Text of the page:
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http://dx.doi.org/10.1016/j.neurobiolaging.2011.12.036DOI Listing
August 2012

The role of variation at AβPP, PSEN1, PSEN2, and MAPT in late onset Alzheimer's disease.

J Alzheimers Dis 2012 ;28(2):377-87

MRC Centre for Neuropsychiatric Genetics and Genomics, Department of Psychological Medicine and Neurology, School of Medicine, Neuroscience and Mental Health Research Institute, Cardiff University, Cardiff, UK.

Rare mutations in AβPP, PSEN1, and PSEN2 cause uncommon early onset forms of Alzheimer's disease (AD), and common variants in MAPT are associated with risk of other neurodegenerative disorders. We sought to establish whether common genetic variation in these genes confer risk to the common form of AD which occurs later in life (>65 years). We therefore tested single-nucleotide polymorphisms at these loci for association with late-onset AD (LOAD) in a large case-control sample consisting of 3,940 cases and 13,373 controls. Single-marker analysis did not identify any variants that reached genome-wide significance, a result which is supported by other recent genome-wide association studies. However, we did observe a significant association at the MAPT locus using a gene-wide approach (p = 0.009). We also observed suggestive association between AD and the marker rs9468, which defines the H1 haplotype, an extended haplotype that spans the MAPT gene and has previously been implicated in other neurodegenerative disorders including Parkinson's disease, progressive supranuclear palsy, and corticobasal degeneration. In summary common variants at AβPP, PSEN1, and PSEN2 and MAPT are unlikely to make strong contributions to susceptibility for LOAD. However, the gene-wide effect observed at MAPT indicates a possible contribution to disease risk which requires further study.
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http://dx.doi.org/10.3233/JAD-2011-110824DOI Listing
http://www.ncbi.nlm.nih.gov/pmc/articles/PMC4118466PMC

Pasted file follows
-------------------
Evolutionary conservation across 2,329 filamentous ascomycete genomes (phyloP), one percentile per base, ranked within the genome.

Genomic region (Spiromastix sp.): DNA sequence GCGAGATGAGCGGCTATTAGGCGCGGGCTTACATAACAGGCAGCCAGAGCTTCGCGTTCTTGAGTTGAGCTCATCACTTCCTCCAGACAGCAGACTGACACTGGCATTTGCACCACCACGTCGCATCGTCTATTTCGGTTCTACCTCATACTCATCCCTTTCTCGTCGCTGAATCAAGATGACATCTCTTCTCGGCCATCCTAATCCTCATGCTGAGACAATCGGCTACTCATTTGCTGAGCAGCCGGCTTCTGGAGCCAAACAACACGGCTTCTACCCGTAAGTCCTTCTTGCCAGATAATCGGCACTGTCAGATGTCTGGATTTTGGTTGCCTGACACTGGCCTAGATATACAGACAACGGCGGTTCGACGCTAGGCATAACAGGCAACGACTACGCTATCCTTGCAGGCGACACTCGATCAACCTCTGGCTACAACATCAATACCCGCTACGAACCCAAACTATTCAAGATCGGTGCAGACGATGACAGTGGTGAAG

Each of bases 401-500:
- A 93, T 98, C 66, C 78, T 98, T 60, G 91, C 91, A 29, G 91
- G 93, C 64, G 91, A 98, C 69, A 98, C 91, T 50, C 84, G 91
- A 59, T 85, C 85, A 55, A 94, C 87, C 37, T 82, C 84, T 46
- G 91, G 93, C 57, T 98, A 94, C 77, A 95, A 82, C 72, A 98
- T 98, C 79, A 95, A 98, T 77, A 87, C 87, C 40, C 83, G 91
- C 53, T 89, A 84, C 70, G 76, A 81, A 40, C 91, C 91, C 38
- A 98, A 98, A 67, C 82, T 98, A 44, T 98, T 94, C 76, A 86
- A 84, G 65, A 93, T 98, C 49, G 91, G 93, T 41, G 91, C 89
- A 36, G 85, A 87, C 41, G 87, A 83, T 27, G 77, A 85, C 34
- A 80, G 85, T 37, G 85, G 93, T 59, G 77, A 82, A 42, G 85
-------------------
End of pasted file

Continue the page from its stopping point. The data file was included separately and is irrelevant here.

May 2012

No evidence that extended tracts of homozygosity are associated with Alzheimer's disease.

Am J Med Genet B Neuropsychiatr Genet 2011 Dec 2;156B(7):764-71. Epub 2011 Aug 2.

MRC Centre for Neuropyschiatric Genetics and Genomics, Department of Psychological Medicine and Neurology, Cardiff University, Heath Park.

We sought to investigate the contribution of extended runs of homozygosity in a genome-wide association dataset of 1,955 Alzheimer's disease cases and 955 elderly screened controls genotyped for 529,205 autosomal single nucleotide polymorphisms. Tracts of homozygosity may mark regions inherited from a common ancestor and could reflect disease loci if observed more frequently in cases than controls. We found no excess of homozygous tracts in Alzheimer's disease cases compared to controls and no individual run of homozygosity showed association to Alzheimer's disease.
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http://dx.doi.org/10.1002/ajmg.b.31216DOI Listing
December 2011

Common variants at ABCA7, MS4A6A/MS4A4E, EPHA1, CD33 and CD2AP are associated with Alzheimer's disease.

Nat Genet 2011 May 3;43(5):429-35. Epub 2011 Apr 3.

Medical Research Council Centre for Neuropsychiatric Genetics and Genomics, Neurosciences and Mental Health Research Institute, Department of Psychological Medicine and Neurology, School of Medicine, Cardiff University, Cardiff, UK.